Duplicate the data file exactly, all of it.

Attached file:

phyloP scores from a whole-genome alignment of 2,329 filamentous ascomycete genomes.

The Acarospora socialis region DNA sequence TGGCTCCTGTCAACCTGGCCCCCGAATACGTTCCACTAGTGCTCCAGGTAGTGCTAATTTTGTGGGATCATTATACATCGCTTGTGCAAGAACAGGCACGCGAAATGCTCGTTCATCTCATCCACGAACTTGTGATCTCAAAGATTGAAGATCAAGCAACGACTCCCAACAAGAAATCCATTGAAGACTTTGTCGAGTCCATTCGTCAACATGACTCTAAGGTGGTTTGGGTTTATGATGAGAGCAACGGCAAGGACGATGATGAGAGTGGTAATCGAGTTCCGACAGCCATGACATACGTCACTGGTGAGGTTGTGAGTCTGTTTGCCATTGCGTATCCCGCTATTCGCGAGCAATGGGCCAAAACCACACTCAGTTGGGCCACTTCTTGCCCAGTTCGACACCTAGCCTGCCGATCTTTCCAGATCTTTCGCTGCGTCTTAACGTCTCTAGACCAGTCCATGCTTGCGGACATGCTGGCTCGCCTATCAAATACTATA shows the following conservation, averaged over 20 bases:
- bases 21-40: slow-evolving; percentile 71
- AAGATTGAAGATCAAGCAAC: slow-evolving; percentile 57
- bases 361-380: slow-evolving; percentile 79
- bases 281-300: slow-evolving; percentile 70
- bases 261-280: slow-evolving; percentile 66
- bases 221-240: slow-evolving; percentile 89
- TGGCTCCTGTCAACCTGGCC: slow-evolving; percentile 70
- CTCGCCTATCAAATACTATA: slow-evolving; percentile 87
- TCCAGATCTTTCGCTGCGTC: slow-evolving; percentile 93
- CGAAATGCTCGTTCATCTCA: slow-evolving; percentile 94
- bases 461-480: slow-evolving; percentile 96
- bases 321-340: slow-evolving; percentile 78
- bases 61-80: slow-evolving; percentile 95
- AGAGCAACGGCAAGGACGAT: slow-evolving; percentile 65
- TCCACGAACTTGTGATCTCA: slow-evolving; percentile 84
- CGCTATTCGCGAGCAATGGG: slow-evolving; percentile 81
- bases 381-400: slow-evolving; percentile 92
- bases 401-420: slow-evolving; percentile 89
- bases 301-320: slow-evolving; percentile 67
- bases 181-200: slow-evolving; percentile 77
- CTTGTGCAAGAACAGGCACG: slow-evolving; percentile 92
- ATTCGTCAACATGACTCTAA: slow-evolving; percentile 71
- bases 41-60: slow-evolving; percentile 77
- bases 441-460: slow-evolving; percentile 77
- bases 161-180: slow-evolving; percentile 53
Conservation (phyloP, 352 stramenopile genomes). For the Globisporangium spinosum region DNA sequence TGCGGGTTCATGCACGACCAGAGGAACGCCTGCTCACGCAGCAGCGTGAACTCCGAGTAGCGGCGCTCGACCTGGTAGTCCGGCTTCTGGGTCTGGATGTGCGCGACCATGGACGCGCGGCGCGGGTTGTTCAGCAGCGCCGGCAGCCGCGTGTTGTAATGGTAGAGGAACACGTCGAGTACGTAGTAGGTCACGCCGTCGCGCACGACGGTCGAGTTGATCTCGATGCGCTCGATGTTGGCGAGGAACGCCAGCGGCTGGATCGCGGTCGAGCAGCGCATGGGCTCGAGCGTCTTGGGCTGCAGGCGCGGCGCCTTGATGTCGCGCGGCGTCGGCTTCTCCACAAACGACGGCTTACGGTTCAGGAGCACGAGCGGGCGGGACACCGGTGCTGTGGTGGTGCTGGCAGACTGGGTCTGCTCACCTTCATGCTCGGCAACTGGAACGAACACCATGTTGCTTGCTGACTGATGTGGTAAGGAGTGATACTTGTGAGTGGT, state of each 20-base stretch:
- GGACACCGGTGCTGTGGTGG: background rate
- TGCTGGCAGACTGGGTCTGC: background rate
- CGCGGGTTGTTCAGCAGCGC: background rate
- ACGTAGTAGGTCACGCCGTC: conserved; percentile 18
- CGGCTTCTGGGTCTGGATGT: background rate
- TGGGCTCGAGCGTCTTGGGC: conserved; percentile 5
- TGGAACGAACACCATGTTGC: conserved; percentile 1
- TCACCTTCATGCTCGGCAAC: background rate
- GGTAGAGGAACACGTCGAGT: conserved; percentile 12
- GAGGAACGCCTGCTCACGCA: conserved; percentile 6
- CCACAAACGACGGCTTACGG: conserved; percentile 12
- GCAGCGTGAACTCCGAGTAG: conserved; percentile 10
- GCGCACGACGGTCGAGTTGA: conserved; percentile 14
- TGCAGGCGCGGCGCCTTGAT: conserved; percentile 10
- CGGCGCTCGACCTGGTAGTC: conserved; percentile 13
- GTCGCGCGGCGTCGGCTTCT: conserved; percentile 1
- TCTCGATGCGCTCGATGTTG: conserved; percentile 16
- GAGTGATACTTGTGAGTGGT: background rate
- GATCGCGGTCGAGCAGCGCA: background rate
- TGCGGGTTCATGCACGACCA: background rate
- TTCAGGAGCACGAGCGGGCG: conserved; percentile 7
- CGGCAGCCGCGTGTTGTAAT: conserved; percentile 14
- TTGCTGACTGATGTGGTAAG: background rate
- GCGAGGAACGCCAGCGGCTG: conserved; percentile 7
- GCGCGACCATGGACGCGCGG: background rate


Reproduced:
phyloP scores from a whole-genome alignment of 2,329 filamentous ascomycete genomes.

The Acarospora socialis region DNA sequence TGGCTCCTGTCAACCTGGCCCCCGAATACGTTCCACTAGTGCTCCAGGTAGTGCTAATTTTGTGGGATCATTATACATCGCTTGTGCAAGAACAGGCACGCGAAATGCTCGTTCATCTCATCCACGAACTTGTGATCTCAAAGATTGAAGATCAAGCAACGACTCCCAACAAGAAATCCATTGAAGACTTTGTCGAGTCCATTCGTCAACATGACTCTAAGGTGGTTTGGGTTTATGATGAGAGCAACGGCAAGGACGATGATGAGAGTGGTAATCGAGTTCCGACAGCCATGACATACGTCACTGGTGAGGTTGTGAGTCTGTTTGCCATTGCGTATCCCGCTATTCGCGAGCAATGGGCCAAAACCACACTCAGTTGGGCCACTTCTTGCCCAGTTCGACACCTAGCCTGCCGATCTTTCCAGATCTTTCGCTGCGTCTTAACGTCTCTAGACCAGTCCATGCTTGCGGACATGCTGGCTCGCCTATCAAATACTATA shows the following conservation, averaged over 20 bases:
- bases 21-40: slow-evolving; percentile 71
- AAGATTGAAGATCAAGCAAC: slow-evolving; percentile 57
- bases 361-380: slow-evolving; percentile 79
- bases 281-300: slow-evolving; percentile 70
- bases 261-280: slow-evolving; percentile 66
- bases 221-240: slow-evolving; percentile 89
- TGGCTCCTGTCAACCTGGCC: slow-evolving; percentile 70
- CTCGCCTATCAAATACTATA: slow-evolving; percentile 87
- TCCAGATCTTTCGCTGCGTC: slow-evolving; percentile 93
- CGAAATGCTCGTTCATCTCA: slow-evolving; percentile 94
- bases 461-480: slow-evolving; percentile 96
- bases 321-340: slow-evolving; percentile 78
- bases 61-80: slow-evolving; percentile 95
- AGAGCAACGGCAAGGACGAT: slow-evolving; percentile 65
- TCCACGAACTTGTGATCTCA: slow-evolving; percentile 84
- CGCTATTCGCGAGCAATGGG: slow-evolving; percentile 81
- bases 381-400: slow-evolving; percentile 92
- bases 401-420: slow-evolving; percentile 89
- bases 301-320: slow-evolving; percentile 67
- bases 181-200: slow-evolving; percentile 77
- CTTGTGCAAGAACAGGCACG: slow-evolving; percentile 92
- ATTCGTCAACATGACTCTAA: slow-evolving; percentile 71
- bases 41-60: slow-evolving; percentile 77
- bases 441-460: slow-evolving; percentile 77
- bases 161-180: slow-evolving; percentile 53
Conservation (phyloP, 352 stramenopile genomes). For the Globisporangium spinosum region DNA sequence TGCGGGTTCATGCACGACCAGAGGAACGCCTGCTCACGCAGCAGCGTGAACTCCGAGTAGCGGCGCTCGACCTGGTAGTCCGGCTTCTGGGTCTGGATGTGCGCGACCATGGACGCGCGGCGCGGGTTGTTCAGCAGCGCCGGCAGCCGCGTGTTGTAATGGTAGAGGAACACGTCGAGTACGTAGTAGGTCACGCCGTCGCGCACGACGGTCGAGTTGATCTCGATGCGCTCGATGTTGGCGAGGAACGCCAGCGGCTGGATCGCGGTCGAGCAGCGCATGGGCTCGAGCGTCTTGGGCTGCAGGCGCGGCGCCTTGATGTCGCGCGGCGTCGGCTTCTCCACAAACGACGGCTTACGGTTCAGGAGCACGAGCGGGCGGGACACCGGTGCTGTGGTGGTGCTGGCAGACTGGGTCTGCTCACCTTCATGCTCGGCAACTGGAACGAACACCATGTTGCTTGCTGACTGATGTGGTAAGGAGTGATACTTGTGAGTGGT, state of each 20-base stretch:
- GGACACCGGTGCTGTGGTGG: background rate
- TGCTGGCAGACTGGGTCTGC: background rate
- CGCGGGTTGTTCAGCAGCGC: background rate
- ACGTAGTAGGTCACGCCGTC: conserved; percentile 18
- CGGCTTCTGGGTCTGGATGT: background rate
- TGGGCTCGAGCGTCTTGGGC: conserved; percentile 5
- TGGAACGAACACCATGTTGC: conserved; percentile 1
- TCACCTTCATGCTCGGCAAC: background rate
- GGTAGAGGAACACGTCGAGT: conserved; percentile 12
- GAGGAACGCCTGCTCACGCA: conserved; percentile 6
- CCACAAACGACGGCTTACGG: conserved; percentile 12
- GCAGCGTGAACTCCGAGTAG: conserved; percentile 10
- GCGCACGACGGTCGAGTTGA: conserved; percentile 14
- TGCAGGCGCGGCGCCTTGAT: conserved; percentile 10
- CGGCGCTCGACCTGGTAGTC: conserved; percentile 13
- GTCGCGCGGCGTCGGCTTCT: conserved; percentile 1
- TCTCGATGCGCTCGATGTTG: conserved; percentile 16
- GAGTGATACTTGTGAGTGGT: background rate
- GATCGCGGTCGAGCAGCGCA: background rate
- TGCGGGTTCATGCACGACCA: background rate
- TTCAGGAGCACGAGCGGGCG: conserved; percentile 7
- CGGCAGCCGCGTGTTGTAAT: conserved; percentile 14
- TTGCTGACTGATGTGGTAAG: background rate
- GCGAGGAACGCCAGCGGCTG: conserved; percentile 7
- GCGCGACCATGGACGCGCGG: background rate